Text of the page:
While I am in a Psychology class I learn about many psychological concepts, but it is neat to be able to witness them outside of school. Over Thanksgiving break, I saw several psychological concepts being lived out right in front of me. I never realized how many times a day these concepts are used until now. The psychological concepts that I saw being used were hindsight bias, lack of conservation, authority, and positive reinforcement.
Every Thanksgiving the Dallas Cowboys football team plays and my family gathers to eat food and watch the game. The Cowboys lost and at the end of the game my grandpa said to me, “We all knew that was going to happen.” Frankly, I did not know that was going to happen and I doubt that he did either. My grandpa seemed to be very confident in what he was saying; he was an example of the psychological concept of hindsight bias. Hindsight bias is a phenomenon where people overestimate their ability to predict an outcome. Most people tend to say, “I knew it all along,” when too often we actually did not know it. Hindsight bias tends to make people overconfident in their ability to make judgments and ultimately impacts how they do it.
Speaking of judgments, there is a fun game you can play with children who are typically two to six years old. If you have two balls of playdough and you ask the child which one has more dough or if they are the same, they will usually say that they are the same. Then you flatten one of the balls and ask them the same question, the child will say the one still round has more because of a lack of conservation. I tried this game on my 3-year-old cousin and he told me that when I flattened the playdough, the other one had more even though they both still had the exact same amount. My cousin was experiencing a lack of conservation. Lack of conservation is when people have the inability to understand that quantity of something remains the same even when they change shape. This concept is very common in children, as seen through my little cousin.
During Thanksgiving, my mom is in charge of cooking and always tells my sister and me what we need to do in order to help. My sister was making mashed potatoes and I told her to add an ingredient which she refused to do. Next thing you know, my mom told her to add the ingredient and she automatically listened. Stanley Milgram did a study on authority that concluded that people have a higher tendency to comply with authority figures. In this case, my sister would not listen to me but would listen to my mom who has more authority in the house. A lot of people obey orders from authority because it can lead to rewards and also avoid any possible negative consequences that could follow.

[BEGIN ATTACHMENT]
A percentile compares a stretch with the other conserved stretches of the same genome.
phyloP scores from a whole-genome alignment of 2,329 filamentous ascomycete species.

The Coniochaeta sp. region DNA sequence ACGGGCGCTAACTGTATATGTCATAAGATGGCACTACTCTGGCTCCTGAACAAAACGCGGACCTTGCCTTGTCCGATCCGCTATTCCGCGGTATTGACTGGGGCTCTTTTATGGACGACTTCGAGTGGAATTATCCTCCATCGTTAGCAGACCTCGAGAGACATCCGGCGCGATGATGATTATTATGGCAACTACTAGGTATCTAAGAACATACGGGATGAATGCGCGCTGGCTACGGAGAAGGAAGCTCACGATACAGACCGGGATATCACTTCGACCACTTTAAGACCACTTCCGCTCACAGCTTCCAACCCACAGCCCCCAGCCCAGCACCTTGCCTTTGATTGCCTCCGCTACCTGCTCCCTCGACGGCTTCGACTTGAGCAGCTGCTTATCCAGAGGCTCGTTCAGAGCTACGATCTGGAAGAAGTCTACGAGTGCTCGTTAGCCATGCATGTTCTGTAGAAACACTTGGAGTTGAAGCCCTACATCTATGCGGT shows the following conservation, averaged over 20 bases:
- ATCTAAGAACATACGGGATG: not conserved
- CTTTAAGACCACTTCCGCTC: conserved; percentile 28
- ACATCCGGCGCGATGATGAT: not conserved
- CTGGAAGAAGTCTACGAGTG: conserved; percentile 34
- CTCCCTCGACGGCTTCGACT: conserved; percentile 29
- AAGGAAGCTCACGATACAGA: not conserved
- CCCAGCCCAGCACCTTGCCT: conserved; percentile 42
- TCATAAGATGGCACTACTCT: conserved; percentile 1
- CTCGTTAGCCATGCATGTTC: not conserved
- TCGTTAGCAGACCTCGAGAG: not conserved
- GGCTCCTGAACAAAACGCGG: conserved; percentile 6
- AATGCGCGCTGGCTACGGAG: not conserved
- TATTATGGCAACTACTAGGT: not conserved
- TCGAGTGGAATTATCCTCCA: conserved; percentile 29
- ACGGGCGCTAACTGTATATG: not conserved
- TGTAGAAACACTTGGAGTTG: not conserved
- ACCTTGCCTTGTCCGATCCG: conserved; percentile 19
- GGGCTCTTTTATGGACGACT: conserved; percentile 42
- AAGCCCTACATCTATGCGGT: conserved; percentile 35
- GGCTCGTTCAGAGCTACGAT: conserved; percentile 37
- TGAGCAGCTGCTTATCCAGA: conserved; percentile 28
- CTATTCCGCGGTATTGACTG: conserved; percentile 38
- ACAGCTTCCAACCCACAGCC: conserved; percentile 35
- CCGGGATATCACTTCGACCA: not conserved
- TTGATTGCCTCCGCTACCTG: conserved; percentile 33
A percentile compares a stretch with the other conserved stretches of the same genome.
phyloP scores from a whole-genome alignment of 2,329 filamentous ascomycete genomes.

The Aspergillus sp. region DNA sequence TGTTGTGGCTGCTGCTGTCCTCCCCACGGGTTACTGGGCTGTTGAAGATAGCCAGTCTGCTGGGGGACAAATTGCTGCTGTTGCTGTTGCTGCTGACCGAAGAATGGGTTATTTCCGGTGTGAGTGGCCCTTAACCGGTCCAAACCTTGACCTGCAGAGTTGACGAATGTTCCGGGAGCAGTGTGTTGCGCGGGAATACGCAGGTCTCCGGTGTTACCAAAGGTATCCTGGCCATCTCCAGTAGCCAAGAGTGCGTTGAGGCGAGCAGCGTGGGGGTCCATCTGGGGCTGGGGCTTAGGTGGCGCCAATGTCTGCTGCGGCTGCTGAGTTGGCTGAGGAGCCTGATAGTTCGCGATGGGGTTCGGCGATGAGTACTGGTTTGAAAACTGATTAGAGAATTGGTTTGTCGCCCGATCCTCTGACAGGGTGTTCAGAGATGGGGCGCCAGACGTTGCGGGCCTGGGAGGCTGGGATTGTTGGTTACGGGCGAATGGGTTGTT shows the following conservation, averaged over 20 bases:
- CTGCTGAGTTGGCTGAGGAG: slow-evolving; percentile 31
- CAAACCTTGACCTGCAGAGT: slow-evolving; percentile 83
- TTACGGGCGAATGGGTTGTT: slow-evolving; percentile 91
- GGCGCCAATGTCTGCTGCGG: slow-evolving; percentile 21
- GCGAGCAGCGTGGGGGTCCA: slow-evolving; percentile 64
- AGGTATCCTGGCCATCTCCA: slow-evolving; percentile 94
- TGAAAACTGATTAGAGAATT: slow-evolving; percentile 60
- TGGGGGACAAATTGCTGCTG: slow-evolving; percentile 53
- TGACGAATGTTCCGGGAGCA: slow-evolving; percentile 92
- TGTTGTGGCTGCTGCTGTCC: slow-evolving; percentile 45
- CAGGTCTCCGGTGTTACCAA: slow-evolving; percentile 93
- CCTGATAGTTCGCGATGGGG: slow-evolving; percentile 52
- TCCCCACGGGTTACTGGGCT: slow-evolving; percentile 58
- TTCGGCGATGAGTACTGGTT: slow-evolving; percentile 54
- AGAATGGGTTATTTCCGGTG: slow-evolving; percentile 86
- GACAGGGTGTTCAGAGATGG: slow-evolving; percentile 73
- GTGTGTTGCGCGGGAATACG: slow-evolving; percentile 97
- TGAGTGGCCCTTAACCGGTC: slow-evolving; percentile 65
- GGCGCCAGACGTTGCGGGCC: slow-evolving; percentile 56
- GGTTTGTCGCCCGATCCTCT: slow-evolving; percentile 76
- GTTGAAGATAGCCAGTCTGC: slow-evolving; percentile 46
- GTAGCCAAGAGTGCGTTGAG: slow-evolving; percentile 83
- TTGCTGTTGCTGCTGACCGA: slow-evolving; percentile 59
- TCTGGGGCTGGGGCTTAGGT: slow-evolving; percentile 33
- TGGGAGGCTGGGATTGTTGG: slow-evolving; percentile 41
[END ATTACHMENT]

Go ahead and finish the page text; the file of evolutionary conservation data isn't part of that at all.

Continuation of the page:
Everyone at Thanksgiving was gathered in the dining room to eat dinner. My dog was going around to everyone eating and begging for food. My mom told my dog to lie down on her pillow in the living room and when she did, she gave her a treat. My dog came back into the dining room, looked at my mom, then ran to her pillow again. Casey, my dog, continued to lay on her bed because she knew that if she stayed there, she would get a treat. Positive reinforcement is used to help increase the probability that a certain behavior will occur again in the future by presenting the desired stimulus. The dog was presented with a treat so that she would perform the same action again later.
All of the psychological concepts mentioned were ones that we learned in class. We learned about how these determinants of behavior are influenced by cultural and social contexts today. Learning about them helped me to be able to pick them out in real life and identify them in action. Although there are many psychological concepts that could be used, the ones that I experienced during Thanksgiving break were hindsight bias, lack of conservation, authority, and positive reinforcement.